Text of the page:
At 198 Abeel Street on the Rondout waterfront in Kingston, tucked between the Hideaway Marina and Block Park at the foot of Hunter Street, there stands a cluster of three old industrial buildings whose nondescript exterior hides a wonderland within. Timothy Smythe, Jr., who runs P&T Surplus with his father, Timothy Sr., calls the place “a big kids’ toy store.”
The Smythes proudly proclaim that their company “buys and sells just about everything,” at deep-discount prices. “We buy predominantly reusable metal,” says Tim Jr. “We sell nuts and bolts by the pound.” Secondhand tools are much sought-after items. Customers come in not only to get a much better deal on hardware than they’ll find in big-box stores, but also to discover all sorts of miscellaneous objects to incorporate into construction and art projects: tarps in every imaginable size, sheets of zinc plate, bungee cords, vintage prismatic stickers, ham radio components, heavy-duty work gloves, enameled copper buttons, compartmented plastic trays. “Some of the stuff, we don’t even know what it is.”
The business got started on this site – a former foundry dating back to the days when the Rondout was full of busy shipyards – in the late 1950s, founded by Tim Sr.’s uncle, Phil Riley, and his partner David Hines. At first it was all about taking apart outmoded mainframe computers from IBM and Remington Rand and reselling the components. The original owners would get “two or three tractor/trailer loads a day of one mainframe. It was all state-of-the-art back then,” Tim Jr. explains.
When IBM shut down its Kingston facility in 1995, there was a brief flush of material to sell, including plenty of personal computers. Then came hard times for the founders of the business, so the Smythes stepped in to take it over. “Dad has been working here for 60 years, and owned it with me since 1997,” Tim Jr. relates. “We had another run in 2000, when IBM was starting to leave Fishkill. It was like the Second Coming: very lucrative. The computers had that exotic metal that artists like.”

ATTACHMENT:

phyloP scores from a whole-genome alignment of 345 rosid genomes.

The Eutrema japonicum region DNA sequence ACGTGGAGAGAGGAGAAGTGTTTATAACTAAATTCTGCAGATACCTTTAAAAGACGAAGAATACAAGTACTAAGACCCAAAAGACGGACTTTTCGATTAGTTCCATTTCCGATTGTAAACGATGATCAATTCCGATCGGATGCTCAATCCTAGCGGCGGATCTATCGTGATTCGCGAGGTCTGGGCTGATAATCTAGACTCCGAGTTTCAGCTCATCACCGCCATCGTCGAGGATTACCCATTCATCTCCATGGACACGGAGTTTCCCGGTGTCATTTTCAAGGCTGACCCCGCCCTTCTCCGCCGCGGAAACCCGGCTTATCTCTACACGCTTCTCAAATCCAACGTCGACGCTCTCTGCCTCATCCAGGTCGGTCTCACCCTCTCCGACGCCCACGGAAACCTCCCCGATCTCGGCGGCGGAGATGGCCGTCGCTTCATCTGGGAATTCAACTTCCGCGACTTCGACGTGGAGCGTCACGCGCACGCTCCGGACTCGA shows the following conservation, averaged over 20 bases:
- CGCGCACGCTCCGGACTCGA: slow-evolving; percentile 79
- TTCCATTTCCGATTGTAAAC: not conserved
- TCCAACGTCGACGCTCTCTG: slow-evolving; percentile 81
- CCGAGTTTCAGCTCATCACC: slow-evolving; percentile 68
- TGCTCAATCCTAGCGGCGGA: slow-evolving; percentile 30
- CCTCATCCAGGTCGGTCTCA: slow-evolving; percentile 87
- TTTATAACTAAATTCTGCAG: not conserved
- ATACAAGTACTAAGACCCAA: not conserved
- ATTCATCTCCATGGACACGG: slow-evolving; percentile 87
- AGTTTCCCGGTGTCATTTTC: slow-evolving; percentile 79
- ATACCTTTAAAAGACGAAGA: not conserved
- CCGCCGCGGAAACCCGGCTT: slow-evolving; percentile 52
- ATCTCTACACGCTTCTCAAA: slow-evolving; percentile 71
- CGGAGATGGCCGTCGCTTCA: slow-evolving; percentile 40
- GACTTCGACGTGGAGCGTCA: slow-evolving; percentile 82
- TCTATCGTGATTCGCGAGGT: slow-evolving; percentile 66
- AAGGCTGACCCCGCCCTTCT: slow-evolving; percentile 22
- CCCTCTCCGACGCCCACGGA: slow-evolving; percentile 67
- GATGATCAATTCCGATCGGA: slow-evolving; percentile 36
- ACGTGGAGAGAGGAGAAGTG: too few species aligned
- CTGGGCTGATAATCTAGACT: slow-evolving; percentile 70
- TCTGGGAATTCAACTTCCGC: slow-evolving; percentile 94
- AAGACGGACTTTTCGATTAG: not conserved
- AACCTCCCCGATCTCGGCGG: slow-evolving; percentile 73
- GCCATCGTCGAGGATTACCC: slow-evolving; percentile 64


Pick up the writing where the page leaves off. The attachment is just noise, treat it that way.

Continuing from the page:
According to the Smythes, artists have been an important component of P&T’s customer base over the decades, with faculty and students from Bard and SUNY New Paltz making frequent pilgrimages to the warehouse in search of sculptural materials. “The art community has been great for us for years; also collectors,” Tim Sr. notes. For some years, the warehouse even hosted an annual Nuts & Bolts Art Show of pieces put together from components acquired there – many by Tim Jr. himself, who’s quite the tinkerer.
It’s also a goldmine for props for theatrical productions and film sets. Tim Jr. recalls how Headless Horseman Hayrides in Ulster Park once bought up a whole shipment of old microscopes for a hospital-of-horrors diorama. “Everybody loves mannequins at Halloween time,” he adds. Reusers and upcyclers, not to mention families needing parts and ideas for school science-fair projects, all find inspiration here. Got a kid on the autism spectrum who’s obsessed with STEM subjects and loves to take things apart and put them back together again? P&T Surplus would be their idea of Paradise.